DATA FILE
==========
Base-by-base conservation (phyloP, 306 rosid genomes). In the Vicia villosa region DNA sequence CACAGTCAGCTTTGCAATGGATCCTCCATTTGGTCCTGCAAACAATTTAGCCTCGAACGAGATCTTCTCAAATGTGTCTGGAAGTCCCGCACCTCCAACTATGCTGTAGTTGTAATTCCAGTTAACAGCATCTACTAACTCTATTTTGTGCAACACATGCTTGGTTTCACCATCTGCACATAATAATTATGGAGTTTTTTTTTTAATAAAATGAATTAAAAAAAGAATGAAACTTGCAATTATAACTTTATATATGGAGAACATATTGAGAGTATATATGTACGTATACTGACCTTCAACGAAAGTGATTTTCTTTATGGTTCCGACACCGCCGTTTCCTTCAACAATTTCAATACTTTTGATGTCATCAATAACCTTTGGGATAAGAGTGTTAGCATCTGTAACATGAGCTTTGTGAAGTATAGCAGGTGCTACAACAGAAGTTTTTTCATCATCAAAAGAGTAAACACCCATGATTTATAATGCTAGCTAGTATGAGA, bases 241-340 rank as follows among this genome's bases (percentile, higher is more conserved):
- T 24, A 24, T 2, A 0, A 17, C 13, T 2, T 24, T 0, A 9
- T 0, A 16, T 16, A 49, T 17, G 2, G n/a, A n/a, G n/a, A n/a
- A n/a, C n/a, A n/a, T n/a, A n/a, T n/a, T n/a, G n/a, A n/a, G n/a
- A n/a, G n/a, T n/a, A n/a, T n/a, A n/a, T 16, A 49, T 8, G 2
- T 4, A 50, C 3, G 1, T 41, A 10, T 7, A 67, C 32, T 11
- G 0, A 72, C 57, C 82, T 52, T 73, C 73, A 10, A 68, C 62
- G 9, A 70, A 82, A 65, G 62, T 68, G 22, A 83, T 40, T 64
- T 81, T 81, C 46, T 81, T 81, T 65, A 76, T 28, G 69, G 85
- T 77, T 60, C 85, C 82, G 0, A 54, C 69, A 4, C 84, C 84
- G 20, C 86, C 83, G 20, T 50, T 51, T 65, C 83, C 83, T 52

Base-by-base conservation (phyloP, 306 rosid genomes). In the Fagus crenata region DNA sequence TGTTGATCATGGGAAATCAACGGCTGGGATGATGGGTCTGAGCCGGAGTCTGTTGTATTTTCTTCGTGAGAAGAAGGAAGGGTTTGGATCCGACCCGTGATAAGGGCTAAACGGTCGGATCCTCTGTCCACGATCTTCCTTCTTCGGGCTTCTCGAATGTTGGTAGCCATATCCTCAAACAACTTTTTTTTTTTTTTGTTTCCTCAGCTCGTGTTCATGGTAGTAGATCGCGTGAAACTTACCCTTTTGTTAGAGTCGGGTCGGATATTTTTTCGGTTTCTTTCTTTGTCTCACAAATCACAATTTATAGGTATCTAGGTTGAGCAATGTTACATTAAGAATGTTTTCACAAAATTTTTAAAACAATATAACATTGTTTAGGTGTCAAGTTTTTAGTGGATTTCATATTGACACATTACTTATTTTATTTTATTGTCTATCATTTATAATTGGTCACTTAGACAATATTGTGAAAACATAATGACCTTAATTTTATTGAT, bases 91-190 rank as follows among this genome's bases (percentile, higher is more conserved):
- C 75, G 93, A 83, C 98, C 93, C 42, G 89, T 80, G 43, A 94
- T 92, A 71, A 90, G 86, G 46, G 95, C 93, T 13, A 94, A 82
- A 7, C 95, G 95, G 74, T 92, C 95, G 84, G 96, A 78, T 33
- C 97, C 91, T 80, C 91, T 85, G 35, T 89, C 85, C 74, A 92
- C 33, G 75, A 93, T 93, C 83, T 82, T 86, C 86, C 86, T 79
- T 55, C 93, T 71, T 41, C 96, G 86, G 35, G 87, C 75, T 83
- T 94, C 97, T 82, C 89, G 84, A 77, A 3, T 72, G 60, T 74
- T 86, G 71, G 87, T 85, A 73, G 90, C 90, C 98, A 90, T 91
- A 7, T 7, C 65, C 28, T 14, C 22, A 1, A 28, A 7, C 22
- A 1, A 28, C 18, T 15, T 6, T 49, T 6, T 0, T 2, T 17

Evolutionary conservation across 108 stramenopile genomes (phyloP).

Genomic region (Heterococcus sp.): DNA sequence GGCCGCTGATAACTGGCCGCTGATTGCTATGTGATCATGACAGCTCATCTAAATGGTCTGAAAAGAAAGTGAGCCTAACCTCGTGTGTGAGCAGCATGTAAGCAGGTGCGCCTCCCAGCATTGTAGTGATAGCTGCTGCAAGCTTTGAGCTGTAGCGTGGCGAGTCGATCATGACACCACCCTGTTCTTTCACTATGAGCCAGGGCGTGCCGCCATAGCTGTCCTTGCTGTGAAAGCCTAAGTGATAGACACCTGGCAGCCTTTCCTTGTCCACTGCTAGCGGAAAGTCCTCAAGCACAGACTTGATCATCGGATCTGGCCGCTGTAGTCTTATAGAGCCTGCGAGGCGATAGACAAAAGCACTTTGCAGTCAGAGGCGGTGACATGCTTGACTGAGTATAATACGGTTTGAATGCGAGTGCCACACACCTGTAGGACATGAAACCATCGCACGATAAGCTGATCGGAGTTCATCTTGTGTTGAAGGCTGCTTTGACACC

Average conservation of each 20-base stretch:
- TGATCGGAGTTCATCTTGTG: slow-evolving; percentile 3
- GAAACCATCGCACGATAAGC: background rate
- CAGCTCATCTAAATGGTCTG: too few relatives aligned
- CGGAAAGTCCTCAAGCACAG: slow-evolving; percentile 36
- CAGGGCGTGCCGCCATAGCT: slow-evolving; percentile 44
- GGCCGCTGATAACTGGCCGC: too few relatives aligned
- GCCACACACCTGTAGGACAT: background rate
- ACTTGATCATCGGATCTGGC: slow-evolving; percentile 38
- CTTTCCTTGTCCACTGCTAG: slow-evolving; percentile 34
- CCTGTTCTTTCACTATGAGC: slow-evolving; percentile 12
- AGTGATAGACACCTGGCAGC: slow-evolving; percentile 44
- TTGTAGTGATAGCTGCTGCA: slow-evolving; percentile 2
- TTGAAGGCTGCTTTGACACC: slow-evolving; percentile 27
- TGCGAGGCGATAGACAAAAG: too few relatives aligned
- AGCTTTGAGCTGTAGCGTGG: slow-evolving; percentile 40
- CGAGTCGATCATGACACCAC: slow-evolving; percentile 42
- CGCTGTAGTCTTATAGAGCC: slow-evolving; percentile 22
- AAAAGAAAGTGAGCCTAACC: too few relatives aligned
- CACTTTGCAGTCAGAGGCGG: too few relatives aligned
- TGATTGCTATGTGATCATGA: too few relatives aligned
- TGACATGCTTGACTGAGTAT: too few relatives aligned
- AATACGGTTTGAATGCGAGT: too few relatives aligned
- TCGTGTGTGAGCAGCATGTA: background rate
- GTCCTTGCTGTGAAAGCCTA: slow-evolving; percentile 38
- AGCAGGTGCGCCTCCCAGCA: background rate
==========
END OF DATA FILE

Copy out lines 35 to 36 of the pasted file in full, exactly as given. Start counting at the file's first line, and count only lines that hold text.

- CCTGTTCTTTCACTATGAGC: slow-evolving; percentile 12
- AGTGATAGACACCTGGCAGC: slow-evolving; percentile 44